“I am Charlie”: defending freedom of expression after French Cartoonists killed

je suis charlie

“I am strong, I will hurt them with my words” (My 3 year old son, when being told what happened in France today)

This post is not about cold legal analysis, or even about law. It will not be particularly structured or elaborate. It is an expression of shock and anger at what happened in Paris today.

Two armed men entered the most famous French satirical newspaper, Charlie Hebdo and shot a dozen people before escaping. Apparently, the two men claim to do this in the name of Islam. The attack led to the death of four of the most famous French cartoonists (Wolinski, Tignous, Cabu and Charb, the editor in chief of the newspaper). These individuals represented freedom of expression in France and were known for fighting those who opposed this principle, whatever their creed and religion. These cartoonists helped me grow up intellectually throughout my youth and shaped my capacity for critical thought. They taught me that intellectual freedom and freedom of expression are the most important values and that words are the sharpest weapons.

France, the birthplace of Voltaire, is in shock today.

Charlie Hebdo had taken a stand in 2006 when it decided to reproduce the famous caricatures of Mohamed that had initially been published in a Danish newspaper and sparked tensions throughout the world.

It is the protection of freedom of expression which led me to start this blog nearly five years ago. My second post was to denounce a resolution from the UN Human Rights Council on the “defamation of religion”. The UN should not be held hostage or be complicit to such theories.

My one and only belief is in freedom of expression.

he drew first

I believe that freedom of expression is the most fundamental liberty in a democratic society.

I believe that the capacity to debate and to accept disagreement is the symbol of the maturity of a community and what separates us from animals.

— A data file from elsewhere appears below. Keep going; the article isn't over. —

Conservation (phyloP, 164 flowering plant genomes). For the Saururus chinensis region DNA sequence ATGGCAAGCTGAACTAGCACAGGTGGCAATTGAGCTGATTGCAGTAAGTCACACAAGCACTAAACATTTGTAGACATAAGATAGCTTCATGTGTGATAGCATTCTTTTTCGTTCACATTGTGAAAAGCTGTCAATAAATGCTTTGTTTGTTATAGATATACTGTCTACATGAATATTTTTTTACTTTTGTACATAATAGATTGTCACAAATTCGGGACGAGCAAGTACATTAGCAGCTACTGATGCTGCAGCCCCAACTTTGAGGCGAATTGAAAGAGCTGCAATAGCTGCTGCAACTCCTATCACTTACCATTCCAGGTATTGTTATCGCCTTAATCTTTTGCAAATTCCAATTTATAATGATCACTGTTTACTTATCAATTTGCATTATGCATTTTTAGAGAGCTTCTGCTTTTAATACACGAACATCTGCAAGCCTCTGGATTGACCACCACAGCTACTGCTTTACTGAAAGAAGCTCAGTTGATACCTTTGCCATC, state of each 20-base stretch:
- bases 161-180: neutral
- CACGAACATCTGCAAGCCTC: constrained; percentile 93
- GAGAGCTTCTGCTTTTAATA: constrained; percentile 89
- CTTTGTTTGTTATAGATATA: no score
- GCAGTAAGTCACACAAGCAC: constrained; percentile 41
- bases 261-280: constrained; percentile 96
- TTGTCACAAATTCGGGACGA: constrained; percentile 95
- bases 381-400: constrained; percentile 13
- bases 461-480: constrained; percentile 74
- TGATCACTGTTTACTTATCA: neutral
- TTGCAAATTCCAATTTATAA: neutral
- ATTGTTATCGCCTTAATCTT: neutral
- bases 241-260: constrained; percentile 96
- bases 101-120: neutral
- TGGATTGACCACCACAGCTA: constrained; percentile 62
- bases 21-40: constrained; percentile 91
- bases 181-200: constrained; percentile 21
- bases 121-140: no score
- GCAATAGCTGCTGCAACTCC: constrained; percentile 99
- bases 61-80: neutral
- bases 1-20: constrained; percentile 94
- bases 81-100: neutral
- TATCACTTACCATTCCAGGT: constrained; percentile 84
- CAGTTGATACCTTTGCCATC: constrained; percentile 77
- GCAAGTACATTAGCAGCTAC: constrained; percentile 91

cabu dieu

I believe that offending someone is not a crime nor a human rights violation. I believe that human rights activists who frame the question of limits of freedom of expression around questions of “human dignity” and “offense” are directly conceptually and intellectually complicit with what happened today. The protection of the freedom of expression should not depend on the subjective perception of any individual who might take offense.

charb demon

I believe that all laws that limit the freedom of expression, whatever its content, even genocide denial, wacky scientific theories or racism, ultimately harm a society and prove its weakness, not its strength.

I refuse to be silenced by anyone and ideologues of any kind. I refuse this intellectual dictatorship which, as its name indicates, would try to dictate how to speak, and ultimately, how to think. I am often told of the risks of too much freedom of expression, that words are powerful and can move people to do evil things. Maybe. But this is the one issue I choose to be an idealist about but the brave new world that is the alternative is not one I want to live in. and I will fight with those, like the Charlie Hebdo cartoonists, who preferred to die standing, rather than lie down before the threat of violence.

tignous integristes

And I hope to offend people here, on this blog, as elsewhere, for many years to come.

One response to ““I am Charlie”: defending freedom of expression after French Cartoonists killed

  1. Pingback: We are not all Charlie: why the biggest threat to freedom of expression might come from within democracies | Spreading the Jam

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